Agricultural activities are responsible for most of the nitrogen (N) inputs that degrade water quality. To elucidate the drivers leading to N pressures on water, we examined the resulting state of surface waters in terms of N concentrations, the impact of this on water quality status and policy responses to these constraints across different climatic and management conditions. Portugal and Denmark were chosen as contrasting case studies for the Driver-Pressure-State-Impact-Response (DPSIR) analysis. Our results showed reductions of 39% and 25% in the use of mineral fertilizer in Portugal and Denmark, respectively, between 2000 and 2010. The N surplus in Portugal varied between 15 and 30 kg N ha−1
between 1995 and 2015. In Denmark, in 2015, this amount was 70 kg N ha−1
, representing a 53% decrease from the 1990 value. The average amount of total N discharged to surface waters was 7 kg ha−1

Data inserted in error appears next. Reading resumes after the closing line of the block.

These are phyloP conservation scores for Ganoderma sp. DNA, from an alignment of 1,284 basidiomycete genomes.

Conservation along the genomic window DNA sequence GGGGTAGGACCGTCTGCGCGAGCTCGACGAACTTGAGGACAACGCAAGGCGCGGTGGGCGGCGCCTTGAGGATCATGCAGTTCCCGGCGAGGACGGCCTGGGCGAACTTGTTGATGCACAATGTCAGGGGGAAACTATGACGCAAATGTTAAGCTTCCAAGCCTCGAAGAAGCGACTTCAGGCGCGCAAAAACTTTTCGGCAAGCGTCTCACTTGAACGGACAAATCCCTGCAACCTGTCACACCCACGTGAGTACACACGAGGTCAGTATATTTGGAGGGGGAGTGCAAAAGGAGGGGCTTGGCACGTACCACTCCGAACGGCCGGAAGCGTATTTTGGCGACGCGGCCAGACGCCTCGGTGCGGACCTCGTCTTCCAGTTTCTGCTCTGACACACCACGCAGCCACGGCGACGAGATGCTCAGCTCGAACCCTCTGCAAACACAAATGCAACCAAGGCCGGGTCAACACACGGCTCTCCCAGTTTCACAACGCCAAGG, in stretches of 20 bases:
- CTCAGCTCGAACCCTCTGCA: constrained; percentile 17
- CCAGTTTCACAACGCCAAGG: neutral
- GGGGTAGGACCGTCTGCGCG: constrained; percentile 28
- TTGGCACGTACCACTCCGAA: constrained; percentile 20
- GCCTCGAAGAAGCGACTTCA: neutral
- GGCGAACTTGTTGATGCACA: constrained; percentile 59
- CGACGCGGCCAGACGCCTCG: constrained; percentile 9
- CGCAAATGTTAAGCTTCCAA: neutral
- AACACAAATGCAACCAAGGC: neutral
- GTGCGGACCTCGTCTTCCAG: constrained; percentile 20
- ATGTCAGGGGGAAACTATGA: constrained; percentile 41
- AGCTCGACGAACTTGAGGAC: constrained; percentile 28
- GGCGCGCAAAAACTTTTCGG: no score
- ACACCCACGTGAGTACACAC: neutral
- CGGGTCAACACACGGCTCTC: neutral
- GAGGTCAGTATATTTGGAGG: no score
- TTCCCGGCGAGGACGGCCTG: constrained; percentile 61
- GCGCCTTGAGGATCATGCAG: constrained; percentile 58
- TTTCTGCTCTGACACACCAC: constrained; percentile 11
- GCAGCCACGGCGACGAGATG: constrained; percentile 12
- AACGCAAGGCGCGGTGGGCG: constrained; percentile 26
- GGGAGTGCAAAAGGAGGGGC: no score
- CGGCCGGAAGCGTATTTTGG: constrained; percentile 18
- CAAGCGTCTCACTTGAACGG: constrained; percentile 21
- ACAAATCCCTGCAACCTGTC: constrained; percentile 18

for mainland Portugal in 2015 and 14.6 kg ha−1
for Denmark in 2014. These reductions in the N surplus were attributed to historical policies aimed at N pressure abatement. In Denmark, N losses are expected to decline further through the continuation or improvement of existing national action plans. In Portugal, they are expected to decline further due to the expansion of Nitrate Vulnerable Zones and the introduction of targeted policies aimed at improving N use efficiency and reducing losses to water.
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